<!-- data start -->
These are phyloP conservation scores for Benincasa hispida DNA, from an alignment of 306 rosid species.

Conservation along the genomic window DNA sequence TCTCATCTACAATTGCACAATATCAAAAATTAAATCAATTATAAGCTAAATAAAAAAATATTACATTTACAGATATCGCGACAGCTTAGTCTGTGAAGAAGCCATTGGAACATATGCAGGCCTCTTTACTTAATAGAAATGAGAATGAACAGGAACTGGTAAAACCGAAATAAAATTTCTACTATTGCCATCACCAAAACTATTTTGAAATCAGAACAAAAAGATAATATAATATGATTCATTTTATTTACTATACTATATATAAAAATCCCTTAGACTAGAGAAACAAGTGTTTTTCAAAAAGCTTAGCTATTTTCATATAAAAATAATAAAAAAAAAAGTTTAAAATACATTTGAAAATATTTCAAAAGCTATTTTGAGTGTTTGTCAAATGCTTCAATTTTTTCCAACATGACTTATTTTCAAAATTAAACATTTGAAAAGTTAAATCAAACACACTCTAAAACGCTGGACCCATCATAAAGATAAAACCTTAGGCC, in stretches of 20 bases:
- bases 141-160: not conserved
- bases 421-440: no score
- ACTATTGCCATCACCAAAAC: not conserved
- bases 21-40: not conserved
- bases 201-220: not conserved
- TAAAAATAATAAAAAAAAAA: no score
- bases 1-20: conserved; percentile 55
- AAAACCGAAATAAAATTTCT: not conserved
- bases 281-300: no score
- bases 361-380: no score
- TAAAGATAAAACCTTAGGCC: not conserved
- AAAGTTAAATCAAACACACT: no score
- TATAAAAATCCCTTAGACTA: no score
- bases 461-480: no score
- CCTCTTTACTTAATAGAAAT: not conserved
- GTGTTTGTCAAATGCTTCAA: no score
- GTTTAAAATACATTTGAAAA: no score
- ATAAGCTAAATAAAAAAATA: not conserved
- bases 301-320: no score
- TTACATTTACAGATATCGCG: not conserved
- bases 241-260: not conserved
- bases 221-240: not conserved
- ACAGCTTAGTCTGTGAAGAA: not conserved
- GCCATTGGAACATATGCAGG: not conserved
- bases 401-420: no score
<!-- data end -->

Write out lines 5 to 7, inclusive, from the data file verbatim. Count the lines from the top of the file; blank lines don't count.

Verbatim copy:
- ACTATTGCCATCACCAAAAC: not conserved
- bases 21-40: not conserved
- bases 201-220: not conserved